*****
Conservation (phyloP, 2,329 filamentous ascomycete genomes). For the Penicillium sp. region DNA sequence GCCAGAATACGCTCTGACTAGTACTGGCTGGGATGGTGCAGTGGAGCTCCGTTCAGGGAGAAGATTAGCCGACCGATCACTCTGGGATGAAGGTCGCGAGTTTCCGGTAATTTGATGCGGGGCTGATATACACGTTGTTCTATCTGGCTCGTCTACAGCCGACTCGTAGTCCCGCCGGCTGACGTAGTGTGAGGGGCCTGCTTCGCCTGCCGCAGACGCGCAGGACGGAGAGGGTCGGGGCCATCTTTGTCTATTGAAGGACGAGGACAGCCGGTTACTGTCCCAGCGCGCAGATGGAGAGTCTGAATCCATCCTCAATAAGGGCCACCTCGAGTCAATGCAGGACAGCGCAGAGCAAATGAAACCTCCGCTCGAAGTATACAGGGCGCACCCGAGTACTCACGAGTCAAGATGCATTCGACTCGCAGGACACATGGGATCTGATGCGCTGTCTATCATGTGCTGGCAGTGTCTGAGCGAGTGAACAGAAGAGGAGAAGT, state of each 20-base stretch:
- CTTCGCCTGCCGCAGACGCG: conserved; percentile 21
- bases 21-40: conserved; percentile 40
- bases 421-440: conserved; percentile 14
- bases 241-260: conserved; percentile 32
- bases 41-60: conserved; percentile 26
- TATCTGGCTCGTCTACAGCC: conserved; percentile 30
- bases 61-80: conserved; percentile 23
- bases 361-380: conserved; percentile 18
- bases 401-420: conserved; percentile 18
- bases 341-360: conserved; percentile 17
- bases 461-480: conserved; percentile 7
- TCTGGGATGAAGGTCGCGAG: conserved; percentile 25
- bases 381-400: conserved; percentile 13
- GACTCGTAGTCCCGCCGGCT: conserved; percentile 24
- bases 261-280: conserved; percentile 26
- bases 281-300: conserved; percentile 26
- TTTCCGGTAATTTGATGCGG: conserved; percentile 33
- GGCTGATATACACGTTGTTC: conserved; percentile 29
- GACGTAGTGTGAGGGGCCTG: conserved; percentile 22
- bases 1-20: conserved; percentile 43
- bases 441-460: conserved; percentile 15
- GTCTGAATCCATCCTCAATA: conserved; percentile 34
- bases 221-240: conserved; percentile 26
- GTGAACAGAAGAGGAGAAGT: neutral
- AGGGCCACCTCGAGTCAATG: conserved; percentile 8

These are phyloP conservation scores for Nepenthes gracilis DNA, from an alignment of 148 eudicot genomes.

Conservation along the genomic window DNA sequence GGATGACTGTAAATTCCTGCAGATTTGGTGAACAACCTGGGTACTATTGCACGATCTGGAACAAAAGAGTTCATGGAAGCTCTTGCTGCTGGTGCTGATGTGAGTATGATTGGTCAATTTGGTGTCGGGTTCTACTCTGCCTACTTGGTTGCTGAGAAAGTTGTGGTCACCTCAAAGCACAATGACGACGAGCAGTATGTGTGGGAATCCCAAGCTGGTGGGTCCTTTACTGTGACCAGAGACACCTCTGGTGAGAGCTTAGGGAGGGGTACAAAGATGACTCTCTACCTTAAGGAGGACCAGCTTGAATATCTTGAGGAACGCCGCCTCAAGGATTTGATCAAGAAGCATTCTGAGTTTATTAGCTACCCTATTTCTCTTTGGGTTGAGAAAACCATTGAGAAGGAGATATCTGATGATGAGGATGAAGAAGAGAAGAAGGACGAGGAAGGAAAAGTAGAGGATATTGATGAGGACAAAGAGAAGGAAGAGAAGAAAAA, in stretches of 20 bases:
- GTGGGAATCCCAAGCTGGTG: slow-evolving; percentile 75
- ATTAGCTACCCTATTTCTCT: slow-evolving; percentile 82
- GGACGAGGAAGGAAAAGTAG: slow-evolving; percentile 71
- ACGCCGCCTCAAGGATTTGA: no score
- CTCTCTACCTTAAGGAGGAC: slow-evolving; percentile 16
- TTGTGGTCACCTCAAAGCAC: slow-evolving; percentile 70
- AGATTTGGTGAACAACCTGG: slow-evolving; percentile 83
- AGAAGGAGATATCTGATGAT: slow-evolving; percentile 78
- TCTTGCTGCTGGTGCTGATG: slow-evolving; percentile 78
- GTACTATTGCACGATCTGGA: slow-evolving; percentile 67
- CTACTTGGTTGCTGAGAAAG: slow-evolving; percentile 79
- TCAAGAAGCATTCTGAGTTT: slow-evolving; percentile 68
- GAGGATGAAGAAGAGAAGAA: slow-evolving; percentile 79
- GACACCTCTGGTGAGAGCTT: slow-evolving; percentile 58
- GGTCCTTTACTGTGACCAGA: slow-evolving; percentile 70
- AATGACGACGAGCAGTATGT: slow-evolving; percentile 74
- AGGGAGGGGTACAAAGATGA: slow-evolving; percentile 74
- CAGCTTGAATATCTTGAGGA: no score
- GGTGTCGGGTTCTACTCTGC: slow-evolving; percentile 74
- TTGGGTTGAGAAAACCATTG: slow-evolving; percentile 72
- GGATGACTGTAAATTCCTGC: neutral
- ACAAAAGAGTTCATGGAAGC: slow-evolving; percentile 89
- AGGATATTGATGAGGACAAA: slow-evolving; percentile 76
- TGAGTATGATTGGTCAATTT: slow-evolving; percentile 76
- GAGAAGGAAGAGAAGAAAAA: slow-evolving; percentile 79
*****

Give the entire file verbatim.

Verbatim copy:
Conservation (phyloP, 2,329 filamentous ascomycete genomes). For the Penicillium sp. region DNA sequence GCCAGAATACGCTCTGACTAGTACTGGCTGGGATGGTGCAGTGGAGCTCCGTTCAGGGAGAAGATTAGCCGACCGATCACTCTGGGATGAAGGTCGCGAGTTTCCGGTAATTTGATGCGGGGCTGATATACACGTTGTTCTATCTGGCTCGTCTACAGCCGACTCGTAGTCCCGCCGGCTGACGTAGTGTGAGGGGCCTGCTTCGCCTGCCGCAGACGCGCAGGACGGAGAGGGTCGGGGCCATCTTTGTCTATTGAAGGACGAGGACAGCCGGTTACTGTCCCAGCGCGCAGATGGAGAGTCTGAATCCATCCTCAATAAGGGCCACCTCGAGTCAATGCAGGACAGCGCAGAGCAAATGAAACCTCCGCTCGAAGTATACAGGGCGCACCCGAGTACTCACGAGTCAAGATGCATTCGACTCGCAGGACACATGGGATCTGATGCGCTGTCTATCATGTGCTGGCAGTGTCTGAGCGAGTGAACAGAAGAGGAGAAGT, state of each 20-base stretch:
- CTTCGCCTGCCGCAGACGCG: conserved; percentile 21
- bases 21-40: conserved; percentile 40
- bases 421-440: conserved; percentile 14
- bases 241-260: conserved; percentile 32
- bases 41-60: conserved; percentile 26
- TATCTGGCTCGTCTACAGCC: conserved; percentile 30
- bases 61-80: conserved; percentile 23
- bases 361-380: conserved; percentile 18
- bases 401-420: conserved; percentile 18
- bases 341-360: conserved; percentile 17
- bases 461-480: conserved; percentile 7
- TCTGGGATGAAGGTCGCGAG: conserved; percentile 25
- bases 381-400: conserved; percentile 13
- GACTCGTAGTCCCGCCGGCT: conserved; percentile 24
- bases 261-280: conserved; percentile 26
- bases 281-300: conserved; percentile 26
- TTTCCGGTAATTTGATGCGG: conserved; percentile 33
- GGCTGATATACACGTTGTTC: conserved; percentile 29
- GACGTAGTGTGAGGGGCCTG: conserved; percentile 22
- bases 1-20: conserved; percentile 43
- bases 441-460: conserved; percentile 15
- GTCTGAATCCATCCTCAATA: conserved; percentile 34
- bases 221-240: conserved; percentile 26
- GTGAACAGAAGAGGAGAAGT: neutral
- AGGGCCACCTCGAGTCAATG: conserved; percentile 8

These are phyloP conservation scores for Nepenthes gracilis DNA, from an alignment of 148 eudicot genomes.

Conservation along the genomic window DNA sequence GGATGACTGTAAATTCCTGCAGATTTGGTGAACAACCTGGGTACTATTGCACGATCTGGAACAAAAGAGTTCATGGAAGCTCTTGCTGCTGGTGCTGATGTGAGTATGATTGGTCAATTTGGTGTCGGGTTCTACTCTGCCTACTTGGTTGCTGAGAAAGTTGTGGTCACCTCAAAGCACAATGACGACGAGCAGTATGTGTGGGAATCCCAAGCTGGTGGGTCCTTTACTGTGACCAGAGACACCTCTGGTGAGAGCTTAGGGAGGGGTACAAAGATGACTCTCTACCTTAAGGAGGACCAGCTTGAATATCTTGAGGAACGCCGCCTCAAGGATTTGATCAAGAAGCATTCTGAGTTTATTAGCTACCCTATTTCTCTTTGGGTTGAGAAAACCATTGAGAAGGAGATATCTGATGATGAGGATGAAGAAGAGAAGAAGGACGAGGAAGGAAAAGTAGAGGATATTGATGAGGACAAAGAGAAGGAAGAGAAGAAAAA, in stretches of 20 bases:
- GTGGGAATCCCAAGCTGGTG: slow-evolving; percentile 75
- ATTAGCTACCCTATTTCTCT: slow-evolving; percentile 82
- GGACGAGGAAGGAAAAGTAG: slow-evolving; percentile 71
- ACGCCGCCTCAAGGATTTGA: no score
- CTCTCTACCTTAAGGAGGAC: slow-evolving; percentile 16
- TTGTGGTCACCTCAAAGCAC: slow-evolving; percentile 70
- AGATTTGGTGAACAACCTGG: slow-evolving; percentile 83
- AGAAGGAGATATCTGATGAT: slow-evolving; percentile 78
- TCTTGCTGCTGGTGCTGATG: slow-evolving; percentile 78
- GTACTATTGCACGATCTGGA: slow-evolving; percentile 67
- CTACTTGGTTGCTGAGAAAG: slow-evolving; percentile 79
- TCAAGAAGCATTCTGAGTTT: slow-evolving; percentile 68
- GAGGATGAAGAAGAGAAGAA: slow-evolving; percentile 79
- GACACCTCTGGTGAGAGCTT: slow-evolving; percentile 58
- GGTCCTTTACTGTGACCAGA: slow-evolving; percentile 70
- AATGACGACGAGCAGTATGT: slow-evolving; percentile 74
- AGGGAGGGGTACAAAGATGA: slow-evolving; percentile 74
- CAGCTTGAATATCTTGAGGA: no score
- GGTGTCGGGTTCTACTCTGC: slow-evolving; percentile 74
- TTGGGTTGAGAAAACCATTG: slow-evolving; percentile 72
- GGATGACTGTAAATTCCTGC: neutral
- ACAAAAGAGTTCATGGAAGC: slow-evolving; percentile 89
- AGGATATTGATGAGGACAAA: slow-evolving; percentile 76
- TGAGTATGATTGGTCAATTT: slow-evolving; percentile 76
- GAGAAGGAAGAGAAGAAAAA: slow-evolving; percentile 79